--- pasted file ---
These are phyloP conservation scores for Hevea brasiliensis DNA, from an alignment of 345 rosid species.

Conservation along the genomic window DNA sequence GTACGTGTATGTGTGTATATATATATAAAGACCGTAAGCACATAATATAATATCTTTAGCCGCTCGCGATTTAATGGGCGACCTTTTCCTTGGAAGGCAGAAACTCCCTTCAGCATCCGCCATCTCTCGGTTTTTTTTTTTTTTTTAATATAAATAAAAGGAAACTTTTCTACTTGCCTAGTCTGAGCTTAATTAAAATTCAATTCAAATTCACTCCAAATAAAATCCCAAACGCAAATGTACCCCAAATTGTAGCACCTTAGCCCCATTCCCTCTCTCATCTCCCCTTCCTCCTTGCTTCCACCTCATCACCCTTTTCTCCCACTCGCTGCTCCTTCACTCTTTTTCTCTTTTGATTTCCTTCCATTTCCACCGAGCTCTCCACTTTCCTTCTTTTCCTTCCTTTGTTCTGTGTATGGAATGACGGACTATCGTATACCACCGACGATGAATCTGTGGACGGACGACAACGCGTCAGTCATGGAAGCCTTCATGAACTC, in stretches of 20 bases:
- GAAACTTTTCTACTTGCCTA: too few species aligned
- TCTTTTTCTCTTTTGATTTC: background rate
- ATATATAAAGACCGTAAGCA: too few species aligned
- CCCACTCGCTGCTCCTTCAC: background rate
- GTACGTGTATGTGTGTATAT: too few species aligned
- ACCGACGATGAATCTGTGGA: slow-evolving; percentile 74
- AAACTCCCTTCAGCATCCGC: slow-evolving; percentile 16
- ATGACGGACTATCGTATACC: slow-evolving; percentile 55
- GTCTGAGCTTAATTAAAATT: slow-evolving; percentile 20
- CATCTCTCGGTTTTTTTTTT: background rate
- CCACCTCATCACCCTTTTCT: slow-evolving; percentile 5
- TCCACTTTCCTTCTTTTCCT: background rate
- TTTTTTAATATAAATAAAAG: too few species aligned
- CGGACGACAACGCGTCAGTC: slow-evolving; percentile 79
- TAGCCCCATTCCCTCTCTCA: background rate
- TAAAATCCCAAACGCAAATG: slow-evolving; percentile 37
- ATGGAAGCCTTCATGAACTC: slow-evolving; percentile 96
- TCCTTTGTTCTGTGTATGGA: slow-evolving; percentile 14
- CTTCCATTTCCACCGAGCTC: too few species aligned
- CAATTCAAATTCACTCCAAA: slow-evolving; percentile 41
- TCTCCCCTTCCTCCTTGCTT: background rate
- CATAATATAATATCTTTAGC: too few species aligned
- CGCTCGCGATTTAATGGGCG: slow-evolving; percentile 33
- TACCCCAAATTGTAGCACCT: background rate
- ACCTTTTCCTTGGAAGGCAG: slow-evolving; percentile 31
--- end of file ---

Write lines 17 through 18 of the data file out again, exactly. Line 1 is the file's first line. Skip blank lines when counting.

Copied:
- TAGCCCCATTCCCTCTCTCA: background rate
- TAAAATCCCAAACGCAAATG: slow-evolving; percentile 37